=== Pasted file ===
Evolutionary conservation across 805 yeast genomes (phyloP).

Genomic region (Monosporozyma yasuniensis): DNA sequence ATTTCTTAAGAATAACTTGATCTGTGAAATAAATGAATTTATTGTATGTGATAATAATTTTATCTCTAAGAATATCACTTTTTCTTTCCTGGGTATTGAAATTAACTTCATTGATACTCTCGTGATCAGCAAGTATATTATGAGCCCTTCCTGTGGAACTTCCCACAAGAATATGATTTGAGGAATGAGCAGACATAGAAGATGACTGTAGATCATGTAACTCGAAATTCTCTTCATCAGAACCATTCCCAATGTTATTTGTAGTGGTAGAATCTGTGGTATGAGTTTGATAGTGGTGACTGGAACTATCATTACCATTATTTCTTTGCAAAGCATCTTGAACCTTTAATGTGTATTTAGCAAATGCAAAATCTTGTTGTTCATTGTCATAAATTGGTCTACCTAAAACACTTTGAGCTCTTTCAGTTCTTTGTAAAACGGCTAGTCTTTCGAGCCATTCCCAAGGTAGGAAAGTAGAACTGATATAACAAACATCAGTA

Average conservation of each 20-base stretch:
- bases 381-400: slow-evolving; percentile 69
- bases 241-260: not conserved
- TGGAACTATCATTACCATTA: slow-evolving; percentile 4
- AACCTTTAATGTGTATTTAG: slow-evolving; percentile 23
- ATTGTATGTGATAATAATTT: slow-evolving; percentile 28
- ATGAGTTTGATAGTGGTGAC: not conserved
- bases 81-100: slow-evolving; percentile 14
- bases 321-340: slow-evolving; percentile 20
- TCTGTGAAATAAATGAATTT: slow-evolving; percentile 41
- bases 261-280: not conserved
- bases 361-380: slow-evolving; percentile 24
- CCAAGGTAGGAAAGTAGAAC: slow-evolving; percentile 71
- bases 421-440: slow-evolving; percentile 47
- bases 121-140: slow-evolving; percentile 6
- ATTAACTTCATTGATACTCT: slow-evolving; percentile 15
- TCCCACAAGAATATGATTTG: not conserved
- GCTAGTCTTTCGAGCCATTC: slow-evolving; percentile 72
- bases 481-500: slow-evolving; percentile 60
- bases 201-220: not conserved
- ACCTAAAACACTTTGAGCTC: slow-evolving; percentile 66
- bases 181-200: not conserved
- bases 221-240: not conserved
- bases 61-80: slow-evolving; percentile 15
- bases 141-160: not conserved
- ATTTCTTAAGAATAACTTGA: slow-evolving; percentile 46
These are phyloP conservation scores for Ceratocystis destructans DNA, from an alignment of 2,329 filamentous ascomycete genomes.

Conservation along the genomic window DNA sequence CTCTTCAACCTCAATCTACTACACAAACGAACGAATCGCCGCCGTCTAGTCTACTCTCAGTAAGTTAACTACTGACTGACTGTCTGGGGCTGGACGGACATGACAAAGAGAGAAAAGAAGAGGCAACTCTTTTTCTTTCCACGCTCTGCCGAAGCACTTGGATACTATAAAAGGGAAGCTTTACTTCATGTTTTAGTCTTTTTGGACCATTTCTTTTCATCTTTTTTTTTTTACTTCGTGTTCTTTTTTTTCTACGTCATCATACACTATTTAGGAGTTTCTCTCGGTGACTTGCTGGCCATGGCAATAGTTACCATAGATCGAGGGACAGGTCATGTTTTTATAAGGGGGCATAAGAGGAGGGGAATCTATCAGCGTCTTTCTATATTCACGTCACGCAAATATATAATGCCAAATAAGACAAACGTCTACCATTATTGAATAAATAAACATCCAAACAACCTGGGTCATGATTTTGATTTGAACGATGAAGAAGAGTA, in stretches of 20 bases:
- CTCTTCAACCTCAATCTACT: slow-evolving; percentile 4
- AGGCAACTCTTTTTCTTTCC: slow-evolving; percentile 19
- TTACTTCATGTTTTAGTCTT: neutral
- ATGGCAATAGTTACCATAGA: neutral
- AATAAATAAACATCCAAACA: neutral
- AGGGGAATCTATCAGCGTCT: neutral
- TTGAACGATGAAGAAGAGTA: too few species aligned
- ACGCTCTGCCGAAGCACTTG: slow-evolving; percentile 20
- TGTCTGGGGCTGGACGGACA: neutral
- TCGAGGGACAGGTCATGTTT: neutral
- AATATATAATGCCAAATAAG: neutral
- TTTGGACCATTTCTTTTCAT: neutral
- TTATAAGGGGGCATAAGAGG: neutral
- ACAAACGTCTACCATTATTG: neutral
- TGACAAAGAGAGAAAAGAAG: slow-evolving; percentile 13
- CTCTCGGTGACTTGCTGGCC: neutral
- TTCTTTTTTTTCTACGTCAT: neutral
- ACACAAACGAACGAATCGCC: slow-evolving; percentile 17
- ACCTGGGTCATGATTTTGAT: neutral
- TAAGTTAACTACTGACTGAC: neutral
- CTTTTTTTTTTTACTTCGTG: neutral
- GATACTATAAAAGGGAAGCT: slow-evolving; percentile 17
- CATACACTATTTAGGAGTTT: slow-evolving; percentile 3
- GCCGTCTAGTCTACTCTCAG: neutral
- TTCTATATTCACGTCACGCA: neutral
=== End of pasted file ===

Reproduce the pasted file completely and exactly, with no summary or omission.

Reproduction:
Evolutionary conservation across 805 yeast genomes (phyloP).

Genomic region (Monosporozyma yasuniensis): DNA sequence ATTTCTTAAGAATAACTTGATCTGTGAAATAAATGAATTTATTGTATGTGATAATAATTTTATCTCTAAGAATATCACTTTTTCTTTCCTGGGTATTGAAATTAACTTCATTGATACTCTCGTGATCAGCAAGTATATTATGAGCCCTTCCTGTGGAACTTCCCACAAGAATATGATTTGAGGAATGAGCAGACATAGAAGATGACTGTAGATCATGTAACTCGAAATTCTCTTCATCAGAACCATTCCCAATGTTATTTGTAGTGGTAGAATCTGTGGTATGAGTTTGATAGTGGTGACTGGAACTATCATTACCATTATTTCTTTGCAAAGCATCTTGAACCTTTAATGTGTATTTAGCAAATGCAAAATCTTGTTGTTCATTGTCATAAATTGGTCTACCTAAAACACTTTGAGCTCTTTCAGTTCTTTGTAAAACGGCTAGTCTTTCGAGCCATTCCCAAGGTAGGAAAGTAGAACTGATATAACAAACATCAGTA

Average conservation of each 20-base stretch:
- bases 381-400: slow-evolving; percentile 69
- bases 241-260: not conserved
- TGGAACTATCATTACCATTA: slow-evolving; percentile 4
- AACCTTTAATGTGTATTTAG: slow-evolving; percentile 23
- ATTGTATGTGATAATAATTT: slow-evolving; percentile 28
- ATGAGTTTGATAGTGGTGAC: not conserved
- bases 81-100: slow-evolving; percentile 14
- bases 321-340: slow-evolving; percentile 20
- TCTGTGAAATAAATGAATTT: slow-evolving; percentile 41
- bases 261-280: not conserved
- bases 361-380: slow-evolving; percentile 24
- CCAAGGTAGGAAAGTAGAAC: slow-evolving; percentile 71
- bases 421-440: slow-evolving; percentile 47
- bases 121-140: slow-evolving; percentile 6
- ATTAACTTCATTGATACTCT: slow-evolving; percentile 15
- TCCCACAAGAATATGATTTG: not conserved
- GCTAGTCTTTCGAGCCATTC: slow-evolving; percentile 72
- bases 481-500: slow-evolving; percentile 60
- bases 201-220: not conserved
- ACCTAAAACACTTTGAGCTC: slow-evolving; percentile 66
- bases 181-200: not conserved
- bases 221-240: not conserved
- bases 61-80: slow-evolving; percentile 15
- bases 141-160: not conserved
- ATTTCTTAAGAATAACTTGA: slow-evolving; percentile 46
These are phyloP conservation scores for Ceratocystis destructans DNA, from an alignment of 2,329 filamentous ascomycete genomes.

Conservation along the genomic window DNA sequence CTCTTCAACCTCAATCTACTACACAAACGAACGAATCGCCGCCGTCTAGTCTACTCTCAGTAAGTTAACTACTGACTGACTGTCTGGGGCTGGACGGACATGACAAAGAGAGAAAAGAAGAGGCAACTCTTTTTCTTTCCACGCTCTGCCGAAGCACTTGGATACTATAAAAGGGAAGCTTTACTTCATGTTTTAGTCTTTTTGGACCATTTCTTTTCATCTTTTTTTTTTTACTTCGTGTTCTTTTTTTTCTACGTCATCATACACTATTTAGGAGTTTCTCTCGGTGACTTGCTGGCCATGGCAATAGTTACCATAGATCGAGGGACAGGTCATGTTTTTATAAGGGGGCATAAGAGGAGGGGAATCTATCAGCGTCTTTCTATATTCACGTCACGCAAATATATAATGCCAAATAAGACAAACGTCTACCATTATTGAATAAATAAACATCCAAACAACCTGGGTCATGATTTTGATTTGAACGATGAAGAAGAGTA, in stretches of 20 bases:
- CTCTTCAACCTCAATCTACT: slow-evolving; percentile 4
- AGGCAACTCTTTTTCTTTCC: slow-evolving; percentile 19
- TTACTTCATGTTTTAGTCTT: neutral
- ATGGCAATAGTTACCATAGA: neutral
- AATAAATAAACATCCAAACA: neutral
- AGGGGAATCTATCAGCGTCT: neutral
- TTGAACGATGAAGAAGAGTA: too few species aligned
- ACGCTCTGCCGAAGCACTTG: slow-evolving; percentile 20
- TGTCTGGGGCTGGACGGACA: neutral
- TCGAGGGACAGGTCATGTTT: neutral
- AATATATAATGCCAAATAAG: neutral
- TTTGGACCATTTCTTTTCAT: neutral
- TTATAAGGGGGCATAAGAGG: neutral
- ACAAACGTCTACCATTATTG: neutral
- TGACAAAGAGAGAAAAGAAG: slow-evolving; percentile 13
- CTCTCGGTGACTTGCTGGCC: neutral
- TTCTTTTTTTTCTACGTCAT: neutral
- ACACAAACGAACGAATCGCC: slow-evolving; percentile 17
- ACCTGGGTCATGATTTTGAT: neutral
- TAAGTTAACTACTGACTGAC: neutral
- CTTTTTTTTTTTACTTCGTG: neutral
- GATACTATAAAAGGGAAGCT: slow-evolving; percentile 17
- CATACACTATTTAGGAGTTT: slow-evolving; percentile 3
- GCCGTCTAGTCTACTCTCAG: neutral
- TTCTATATTCACGTCACGCA: neutral